Most of the autonomous agents that humans interact with have something in common: They aren’t very self-sufficient. A smart speaker, for example, can communicate through its voice interface and take some actions, such as ordering products, but it can’t perceive its surroundings. A robotic lawn mower, on the other hand, can take action (by mowing) and perceive (with sensors), but, aside from blinking its lights or sending error messages, it can’t fully communicate back to its owner.
Without the important trifecta — perception, communication, and action — autonomous agents fall short as full-fledged assistants, leaving people to fill in the gaps in their self-sufficiency. This issue might seem minor with present-day agents — the Roomba neglecting to inform you about a chair blocking its cleaning rounds is a hassle, not a crisis. But in order for the next generation of agents to integrate into and transform our lives, autonomous systems need to become more self-sufficient.
Training AI without training wheels
To help pave the way for systems that are less dependent on human micromanagement and more useful generally, Facebook AI Research (FAIR) has developed a collection of virtual environments for training and testing autonomous agents, as well as novel AI agents that learn to intelligently explore those environments. The agents, which function as simulated robots, were created in a collaboration with researchers at Georgia Tech. Using virtual agents and environments is vastly more efficient than sending real robots into existing indoor locations, since it would take thousands of machines to match the speed of AI-based training runs. We presented an overview of this work at today’s F8 conference, during a talk on using AI to make content more accessible.
Our aim is to teach systems to take multiple actions according to a long-term plan, while working toward accomplishing a given mission. To succeed, these agents must act in their environments, using a combination of perception, navigation, and communication to seek out the answers to questions posed to them, and then relay those answers in plain, natural language. It’s a challenging gauntlet for AI to run, and a step toward a level of autonomy that’s adaptive enough to function in the unstructured, human-built world.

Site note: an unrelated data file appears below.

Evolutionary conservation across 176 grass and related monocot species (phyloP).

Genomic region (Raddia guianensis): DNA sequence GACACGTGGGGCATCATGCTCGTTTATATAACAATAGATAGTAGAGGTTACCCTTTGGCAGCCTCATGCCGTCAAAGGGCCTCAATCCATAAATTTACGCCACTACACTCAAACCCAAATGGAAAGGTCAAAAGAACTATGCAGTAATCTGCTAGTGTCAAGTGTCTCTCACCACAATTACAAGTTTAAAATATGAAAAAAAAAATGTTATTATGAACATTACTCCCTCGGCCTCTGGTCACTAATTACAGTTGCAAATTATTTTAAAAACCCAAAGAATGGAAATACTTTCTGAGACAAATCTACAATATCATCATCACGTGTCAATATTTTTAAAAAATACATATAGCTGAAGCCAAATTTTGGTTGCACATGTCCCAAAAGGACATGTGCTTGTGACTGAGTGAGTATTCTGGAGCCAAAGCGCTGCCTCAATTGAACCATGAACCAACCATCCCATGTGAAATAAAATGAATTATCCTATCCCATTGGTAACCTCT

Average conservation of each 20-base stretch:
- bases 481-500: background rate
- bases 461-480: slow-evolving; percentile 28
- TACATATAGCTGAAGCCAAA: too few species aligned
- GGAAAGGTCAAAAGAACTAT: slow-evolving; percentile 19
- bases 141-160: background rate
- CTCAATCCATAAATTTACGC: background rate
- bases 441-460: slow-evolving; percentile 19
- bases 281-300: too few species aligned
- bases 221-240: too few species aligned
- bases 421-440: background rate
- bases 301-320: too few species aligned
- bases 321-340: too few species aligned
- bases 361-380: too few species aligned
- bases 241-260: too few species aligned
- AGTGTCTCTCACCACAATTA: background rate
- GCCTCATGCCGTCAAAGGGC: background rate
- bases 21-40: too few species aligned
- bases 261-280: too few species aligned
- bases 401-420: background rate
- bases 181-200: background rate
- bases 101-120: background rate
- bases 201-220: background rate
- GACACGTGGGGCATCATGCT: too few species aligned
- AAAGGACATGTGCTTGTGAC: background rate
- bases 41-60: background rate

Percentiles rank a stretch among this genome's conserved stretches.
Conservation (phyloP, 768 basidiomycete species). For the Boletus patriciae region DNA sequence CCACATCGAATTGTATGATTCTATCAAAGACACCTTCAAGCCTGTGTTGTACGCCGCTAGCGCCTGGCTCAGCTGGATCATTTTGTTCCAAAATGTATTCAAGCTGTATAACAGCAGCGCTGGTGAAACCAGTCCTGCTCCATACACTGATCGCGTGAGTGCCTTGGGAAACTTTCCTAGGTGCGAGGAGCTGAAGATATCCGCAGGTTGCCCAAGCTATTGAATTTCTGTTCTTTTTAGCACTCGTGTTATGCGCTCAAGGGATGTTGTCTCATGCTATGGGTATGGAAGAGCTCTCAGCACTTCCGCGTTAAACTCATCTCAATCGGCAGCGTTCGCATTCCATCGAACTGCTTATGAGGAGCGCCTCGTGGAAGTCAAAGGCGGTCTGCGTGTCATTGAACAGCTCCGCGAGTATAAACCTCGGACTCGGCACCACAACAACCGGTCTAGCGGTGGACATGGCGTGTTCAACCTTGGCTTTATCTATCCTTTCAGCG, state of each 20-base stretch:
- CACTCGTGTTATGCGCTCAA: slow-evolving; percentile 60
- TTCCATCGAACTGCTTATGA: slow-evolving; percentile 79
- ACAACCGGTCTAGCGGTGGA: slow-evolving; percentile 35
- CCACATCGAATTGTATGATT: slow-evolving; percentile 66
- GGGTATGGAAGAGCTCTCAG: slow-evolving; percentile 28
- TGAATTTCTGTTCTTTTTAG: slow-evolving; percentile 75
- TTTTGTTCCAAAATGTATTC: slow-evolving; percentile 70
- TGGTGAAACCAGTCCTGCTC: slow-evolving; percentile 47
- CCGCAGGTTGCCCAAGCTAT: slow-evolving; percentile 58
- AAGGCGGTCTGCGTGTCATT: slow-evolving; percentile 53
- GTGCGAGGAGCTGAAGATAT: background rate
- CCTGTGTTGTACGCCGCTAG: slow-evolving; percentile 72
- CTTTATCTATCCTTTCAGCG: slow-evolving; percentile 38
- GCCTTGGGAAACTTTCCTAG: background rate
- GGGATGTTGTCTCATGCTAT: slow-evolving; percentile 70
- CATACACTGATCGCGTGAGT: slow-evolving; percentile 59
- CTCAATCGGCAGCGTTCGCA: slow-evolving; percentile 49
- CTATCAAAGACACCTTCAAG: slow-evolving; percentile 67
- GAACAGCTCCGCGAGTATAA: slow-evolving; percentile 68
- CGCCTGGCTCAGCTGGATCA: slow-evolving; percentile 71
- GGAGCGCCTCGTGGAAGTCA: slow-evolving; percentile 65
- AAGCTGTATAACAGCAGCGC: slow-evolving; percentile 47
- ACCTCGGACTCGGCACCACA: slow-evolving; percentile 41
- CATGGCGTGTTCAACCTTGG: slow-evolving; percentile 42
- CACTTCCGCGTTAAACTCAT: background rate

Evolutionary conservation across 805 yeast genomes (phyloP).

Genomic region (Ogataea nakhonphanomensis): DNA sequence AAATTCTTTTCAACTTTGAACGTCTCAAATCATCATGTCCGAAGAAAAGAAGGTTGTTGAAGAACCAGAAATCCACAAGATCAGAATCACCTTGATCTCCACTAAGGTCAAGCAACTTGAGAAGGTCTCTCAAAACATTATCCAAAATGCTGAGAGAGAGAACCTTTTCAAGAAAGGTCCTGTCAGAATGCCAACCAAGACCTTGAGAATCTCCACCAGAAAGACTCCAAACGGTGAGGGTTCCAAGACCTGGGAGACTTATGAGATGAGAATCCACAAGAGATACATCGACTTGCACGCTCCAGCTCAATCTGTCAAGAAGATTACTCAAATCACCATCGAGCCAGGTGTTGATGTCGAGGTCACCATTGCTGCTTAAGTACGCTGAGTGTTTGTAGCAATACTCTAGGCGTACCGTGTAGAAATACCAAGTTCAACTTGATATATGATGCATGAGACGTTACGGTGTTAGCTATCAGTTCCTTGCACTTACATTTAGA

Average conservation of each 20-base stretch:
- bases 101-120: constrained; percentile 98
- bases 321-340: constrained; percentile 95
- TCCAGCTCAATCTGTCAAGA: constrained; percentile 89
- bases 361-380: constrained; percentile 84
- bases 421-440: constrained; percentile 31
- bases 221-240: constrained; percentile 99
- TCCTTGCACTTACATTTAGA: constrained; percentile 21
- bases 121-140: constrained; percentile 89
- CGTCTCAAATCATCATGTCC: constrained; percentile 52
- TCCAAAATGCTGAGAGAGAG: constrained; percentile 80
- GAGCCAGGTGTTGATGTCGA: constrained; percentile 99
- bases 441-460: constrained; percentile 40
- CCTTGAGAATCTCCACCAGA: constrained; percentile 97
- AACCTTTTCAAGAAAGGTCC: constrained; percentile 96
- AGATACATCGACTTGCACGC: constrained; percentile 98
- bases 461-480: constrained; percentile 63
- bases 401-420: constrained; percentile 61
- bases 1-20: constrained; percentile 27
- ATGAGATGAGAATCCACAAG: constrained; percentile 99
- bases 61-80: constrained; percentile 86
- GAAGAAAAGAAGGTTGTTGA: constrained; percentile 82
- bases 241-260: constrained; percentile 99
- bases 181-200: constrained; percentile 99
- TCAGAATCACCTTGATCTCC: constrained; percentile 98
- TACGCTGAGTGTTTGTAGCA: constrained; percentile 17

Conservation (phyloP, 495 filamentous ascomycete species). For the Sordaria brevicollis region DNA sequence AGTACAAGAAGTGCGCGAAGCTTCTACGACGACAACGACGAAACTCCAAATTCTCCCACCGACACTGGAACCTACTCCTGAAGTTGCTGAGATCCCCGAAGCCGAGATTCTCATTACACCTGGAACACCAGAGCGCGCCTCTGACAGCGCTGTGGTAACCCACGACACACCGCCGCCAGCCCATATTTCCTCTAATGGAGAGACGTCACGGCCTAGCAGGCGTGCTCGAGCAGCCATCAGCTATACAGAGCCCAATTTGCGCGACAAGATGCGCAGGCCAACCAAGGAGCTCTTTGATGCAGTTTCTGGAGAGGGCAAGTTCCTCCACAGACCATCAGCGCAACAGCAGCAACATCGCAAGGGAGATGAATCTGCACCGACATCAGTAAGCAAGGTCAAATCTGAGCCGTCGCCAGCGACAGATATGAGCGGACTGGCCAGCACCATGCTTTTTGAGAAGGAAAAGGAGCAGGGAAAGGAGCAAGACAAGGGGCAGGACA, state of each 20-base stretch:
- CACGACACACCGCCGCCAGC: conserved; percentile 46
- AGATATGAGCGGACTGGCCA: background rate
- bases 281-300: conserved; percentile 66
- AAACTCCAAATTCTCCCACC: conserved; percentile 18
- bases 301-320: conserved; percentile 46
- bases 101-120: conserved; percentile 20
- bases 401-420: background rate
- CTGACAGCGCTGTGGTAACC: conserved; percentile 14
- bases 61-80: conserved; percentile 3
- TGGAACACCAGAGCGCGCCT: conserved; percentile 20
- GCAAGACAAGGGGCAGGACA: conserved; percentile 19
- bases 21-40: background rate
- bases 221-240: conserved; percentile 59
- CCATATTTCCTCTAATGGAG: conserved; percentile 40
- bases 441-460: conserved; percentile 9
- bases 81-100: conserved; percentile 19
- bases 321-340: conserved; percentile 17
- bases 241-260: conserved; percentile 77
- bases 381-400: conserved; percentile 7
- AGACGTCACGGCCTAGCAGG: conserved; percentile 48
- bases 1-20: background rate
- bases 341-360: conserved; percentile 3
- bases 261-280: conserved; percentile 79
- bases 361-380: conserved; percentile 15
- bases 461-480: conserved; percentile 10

To test this goal-driven approach, FAIR and Georgia Tech are proposing a multistep AI task called Embodied Question Answering, or EmbodiedQA. In contrast to a chat bot or smart speaker, this agent must learn and function in the context of a physical (albeit virtual) environment, hence “embodied.” When asked a single question, such as “What color is the car?” or “What room are my keys in?” the agent must be able to understand written language, perceive its surroundings with a first-person camera, and navigate through 3D indoor environments until it finds the answer. To round out the agent’s useful autonomy, it completes its mission by communicating that answer back through natural language.
We believe these experiments are the first to require an AI system to demonstrate a mix of perception, communication, and action in order to succeed. Adding to the task’s challenge is the combination of total autonomy — agents function with no human guidance or intervention — and unfamiliar surroundings. The agent spawns at random, in one of hundreds of different floor plans (each one modeled after a realistic home), without the benefit of practice runs in that environment or anything resembling a map. Harder still, to answer the question posed to it, the agent must move, because the object in question may not be in immediate view.